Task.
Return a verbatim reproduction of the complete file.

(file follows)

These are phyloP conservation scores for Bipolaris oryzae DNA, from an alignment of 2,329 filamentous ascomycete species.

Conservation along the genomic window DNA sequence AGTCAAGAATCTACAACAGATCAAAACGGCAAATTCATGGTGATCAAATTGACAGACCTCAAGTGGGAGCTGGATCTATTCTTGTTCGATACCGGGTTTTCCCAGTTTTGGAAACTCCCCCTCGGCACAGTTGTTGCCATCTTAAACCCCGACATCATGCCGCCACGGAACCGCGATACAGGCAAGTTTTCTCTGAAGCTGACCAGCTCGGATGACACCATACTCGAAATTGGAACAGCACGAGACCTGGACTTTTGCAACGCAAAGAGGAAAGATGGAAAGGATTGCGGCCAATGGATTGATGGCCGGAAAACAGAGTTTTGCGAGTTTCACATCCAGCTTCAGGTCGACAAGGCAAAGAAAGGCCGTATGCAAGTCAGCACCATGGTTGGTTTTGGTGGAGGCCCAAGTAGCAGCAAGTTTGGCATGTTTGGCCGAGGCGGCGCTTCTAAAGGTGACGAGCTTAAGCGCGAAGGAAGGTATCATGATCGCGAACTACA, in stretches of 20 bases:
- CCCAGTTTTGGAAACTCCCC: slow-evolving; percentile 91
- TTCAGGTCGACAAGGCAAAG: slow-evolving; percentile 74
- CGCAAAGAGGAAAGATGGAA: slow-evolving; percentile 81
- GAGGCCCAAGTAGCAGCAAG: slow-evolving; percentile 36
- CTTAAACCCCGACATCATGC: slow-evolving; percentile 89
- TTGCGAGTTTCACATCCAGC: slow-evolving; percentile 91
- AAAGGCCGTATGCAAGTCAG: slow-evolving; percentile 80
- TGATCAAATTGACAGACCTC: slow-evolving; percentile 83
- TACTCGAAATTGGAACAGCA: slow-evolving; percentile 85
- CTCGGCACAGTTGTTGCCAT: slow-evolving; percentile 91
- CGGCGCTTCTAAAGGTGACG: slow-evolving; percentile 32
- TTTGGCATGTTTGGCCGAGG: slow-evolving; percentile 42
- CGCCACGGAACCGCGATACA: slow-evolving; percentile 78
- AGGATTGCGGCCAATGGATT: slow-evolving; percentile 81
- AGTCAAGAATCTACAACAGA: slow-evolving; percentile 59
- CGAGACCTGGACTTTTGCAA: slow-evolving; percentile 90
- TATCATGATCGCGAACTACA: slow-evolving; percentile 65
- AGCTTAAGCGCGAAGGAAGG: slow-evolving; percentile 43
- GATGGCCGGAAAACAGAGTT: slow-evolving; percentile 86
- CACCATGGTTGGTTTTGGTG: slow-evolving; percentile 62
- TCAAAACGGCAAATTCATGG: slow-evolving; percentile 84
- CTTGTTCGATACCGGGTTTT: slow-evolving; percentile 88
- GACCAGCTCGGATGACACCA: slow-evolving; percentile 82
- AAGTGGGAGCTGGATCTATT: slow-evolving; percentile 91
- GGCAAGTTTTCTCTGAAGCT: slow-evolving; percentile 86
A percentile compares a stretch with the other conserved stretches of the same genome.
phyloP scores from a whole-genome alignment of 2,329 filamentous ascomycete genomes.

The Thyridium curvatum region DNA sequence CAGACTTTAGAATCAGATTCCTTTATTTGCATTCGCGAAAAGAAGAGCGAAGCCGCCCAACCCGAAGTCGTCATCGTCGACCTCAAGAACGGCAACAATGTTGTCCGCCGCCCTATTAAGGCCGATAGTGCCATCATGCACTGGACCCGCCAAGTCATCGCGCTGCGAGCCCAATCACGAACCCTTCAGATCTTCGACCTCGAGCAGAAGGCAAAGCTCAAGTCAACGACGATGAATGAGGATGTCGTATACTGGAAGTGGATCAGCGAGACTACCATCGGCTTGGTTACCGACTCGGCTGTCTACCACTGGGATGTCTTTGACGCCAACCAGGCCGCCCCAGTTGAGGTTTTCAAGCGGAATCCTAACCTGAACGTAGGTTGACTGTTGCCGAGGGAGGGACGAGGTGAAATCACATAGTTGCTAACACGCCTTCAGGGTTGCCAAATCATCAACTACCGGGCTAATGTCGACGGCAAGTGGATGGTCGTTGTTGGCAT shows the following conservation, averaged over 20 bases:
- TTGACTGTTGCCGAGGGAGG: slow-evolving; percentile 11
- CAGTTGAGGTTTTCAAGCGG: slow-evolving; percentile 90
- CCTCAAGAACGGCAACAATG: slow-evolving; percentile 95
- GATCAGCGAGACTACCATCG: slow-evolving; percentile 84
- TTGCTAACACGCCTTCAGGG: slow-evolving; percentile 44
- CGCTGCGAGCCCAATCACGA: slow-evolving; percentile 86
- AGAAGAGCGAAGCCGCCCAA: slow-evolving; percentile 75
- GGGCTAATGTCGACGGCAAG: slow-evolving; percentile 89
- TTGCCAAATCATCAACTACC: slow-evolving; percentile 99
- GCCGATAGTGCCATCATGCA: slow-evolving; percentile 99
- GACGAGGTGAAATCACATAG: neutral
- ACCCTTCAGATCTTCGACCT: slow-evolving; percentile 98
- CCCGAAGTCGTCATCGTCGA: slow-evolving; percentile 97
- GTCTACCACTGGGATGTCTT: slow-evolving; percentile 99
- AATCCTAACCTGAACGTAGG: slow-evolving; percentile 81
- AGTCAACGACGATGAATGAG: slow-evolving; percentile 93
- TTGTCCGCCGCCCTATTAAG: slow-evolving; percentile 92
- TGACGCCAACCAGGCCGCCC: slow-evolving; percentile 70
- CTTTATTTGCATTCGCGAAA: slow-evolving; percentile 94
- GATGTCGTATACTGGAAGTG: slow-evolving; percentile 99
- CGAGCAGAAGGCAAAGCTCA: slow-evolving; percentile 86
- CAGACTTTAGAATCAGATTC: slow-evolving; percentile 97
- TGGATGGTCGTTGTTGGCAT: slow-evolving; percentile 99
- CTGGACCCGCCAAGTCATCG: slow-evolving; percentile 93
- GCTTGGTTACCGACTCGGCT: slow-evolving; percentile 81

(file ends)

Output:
These are phyloP conservation scores for Bipolaris oryzae DNA, from an alignment of 2,329 filamentous ascomycete species.

Conservation along the genomic window DNA sequence AGTCAAGAATCTACAACAGATCAAAACGGCAAATTCATGGTGATCAAATTGACAGACCTCAAGTGGGAGCTGGATCTATTCTTGTTCGATACCGGGTTTTCCCAGTTTTGGAAACTCCCCCTCGGCACAGTTGTTGCCATCTTAAACCCCGACATCATGCCGCCACGGAACCGCGATACAGGCAAGTTTTCTCTGAAGCTGACCAGCTCGGATGACACCATACTCGAAATTGGAACAGCACGAGACCTGGACTTTTGCAACGCAAAGAGGAAAGATGGAAAGGATTGCGGCCAATGGATTGATGGCCGGAAAACAGAGTTTTGCGAGTTTCACATCCAGCTTCAGGTCGACAAGGCAAAGAAAGGCCGTATGCAAGTCAGCACCATGGTTGGTTTTGGTGGAGGCCCAAGTAGCAGCAAGTTTGGCATGTTTGGCCGAGGCGGCGCTTCTAAAGGTGACGAGCTTAAGCGCGAAGGAAGGTATCATGATCGCGAACTACA, in stretches of 20 bases:
- CCCAGTTTTGGAAACTCCCC: slow-evolving; percentile 91
- TTCAGGTCGACAAGGCAAAG: slow-evolving; percentile 74
- CGCAAAGAGGAAAGATGGAA: slow-evolving; percentile 81
- GAGGCCCAAGTAGCAGCAAG: slow-evolving; percentile 36
- CTTAAACCCCGACATCATGC: slow-evolving; percentile 89
- TTGCGAGTTTCACATCCAGC: slow-evolving; percentile 91
- AAAGGCCGTATGCAAGTCAG: slow-evolving; percentile 80
- TGATCAAATTGACAGACCTC: slow-evolving; percentile 83
- TACTCGAAATTGGAACAGCA: slow-evolving; percentile 85
- CTCGGCACAGTTGTTGCCAT: slow-evolving; percentile 91
- CGGCGCTTCTAAAGGTGACG: slow-evolving; percentile 32
- TTTGGCATGTTTGGCCGAGG: slow-evolving; percentile 42
- CGCCACGGAACCGCGATACA: slow-evolving; percentile 78
- AGGATTGCGGCCAATGGATT: slow-evolving; percentile 81
- AGTCAAGAATCTACAACAGA: slow-evolving; percentile 59
- CGAGACCTGGACTTTTGCAA: slow-evolving; percentile 90
- TATCATGATCGCGAACTACA: slow-evolving; percentile 65
- AGCTTAAGCGCGAAGGAAGG: slow-evolving; percentile 43
- GATGGCCGGAAAACAGAGTT: slow-evolving; percentile 86
- CACCATGGTTGGTTTTGGTG: slow-evolving; percentile 62
- TCAAAACGGCAAATTCATGG: slow-evolving; percentile 84
- CTTGTTCGATACCGGGTTTT: slow-evolving; percentile 88
- GACCAGCTCGGATGACACCA: slow-evolving; percentile 82
- AAGTGGGAGCTGGATCTATT: slow-evolving; percentile 91
- GGCAAGTTTTCTCTGAAGCT: slow-evolving; percentile 86
A percentile compares a stretch with the other conserved stretches of the same genome.
phyloP scores from a whole-genome alignment of 2,329 filamentous ascomycete genomes.

The Thyridium curvatum region DNA sequence CAGACTTTAGAATCAGATTCCTTTATTTGCATTCGCGAAAAGAAGAGCGAAGCCGCCCAACCCGAAGTCGTCATCGTCGACCTCAAGAACGGCAACAATGTTGTCCGCCGCCCTATTAAGGCCGATAGTGCCATCATGCACTGGACCCGCCAAGTCATCGCGCTGCGAGCCCAATCACGAACCCTTCAGATCTTCGACCTCGAGCAGAAGGCAAAGCTCAAGTCAACGACGATGAATGAGGATGTCGTATACTGGAAGTGGATCAGCGAGACTACCATCGGCTTGGTTACCGACTCGGCTGTCTACCACTGGGATGTCTTTGACGCCAACCAGGCCGCCCCAGTTGAGGTTTTCAAGCGGAATCCTAACCTGAACGTAGGTTGACTGTTGCCGAGGGAGGGACGAGGTGAAATCACATAGTTGCTAACACGCCTTCAGGGTTGCCAAATCATCAACTACCGGGCTAATGTCGACGGCAAGTGGATGGTCGTTGTTGGCAT shows the following conservation, averaged over 20 bases:
- TTGACTGTTGCCGAGGGAGG: slow-evolving; percentile 11
- CAGTTGAGGTTTTCAAGCGG: slow-evolving; percentile 90
- CCTCAAGAACGGCAACAATG: slow-evolving; percentile 95
- GATCAGCGAGACTACCATCG: slow-evolving; percentile 84
- TTGCTAACACGCCTTCAGGG: slow-evolving; percentile 44
- CGCTGCGAGCCCAATCACGA: slow-evolving; percentile 86
- AGAAGAGCGAAGCCGCCCAA: slow-evolving; percentile 75
- GGGCTAATGTCGACGGCAAG: slow-evolving; percentile 89
- TTGCCAAATCATCAACTACC: slow-evolving; percentile 99
- GCCGATAGTGCCATCATGCA: slow-evolving; percentile 99
- GACGAGGTGAAATCACATAG: neutral
- ACCCTTCAGATCTTCGACCT: slow-evolving; percentile 98
- CCCGAAGTCGTCATCGTCGA: slow-evolving; percentile 97
- GTCTACCACTGGGATGTCTT: slow-evolving; percentile 99
- AATCCTAACCTGAACGTAGG: slow-evolving; percentile 81
- AGTCAACGACGATGAATGAG: slow-evolving; percentile 93
- TTGTCCGCCGCCCTATTAAG: slow-evolving; percentile 92
- TGACGCCAACCAGGCCGCCC: slow-evolving; percentile 70
- CTTTATTTGCATTCGCGAAA: slow-evolving; percentile 94
- GATGTCGTATACTGGAAGTG: slow-evolving; percentile 99
- CGAGCAGAAGGCAAAGCTCA: slow-evolving; percentile 86
- CAGACTTTAGAATCAGATTC: slow-evolving; percentile 97
- TGGATGGTCGTTGTTGGCAT: slow-evolving; percentile 99
- CTGGACCCGCCAAGTCATCG: slow-evolving; percentile 93
- GCTTGGTTACCGACTCGGCT: slow-evolving; percentile 81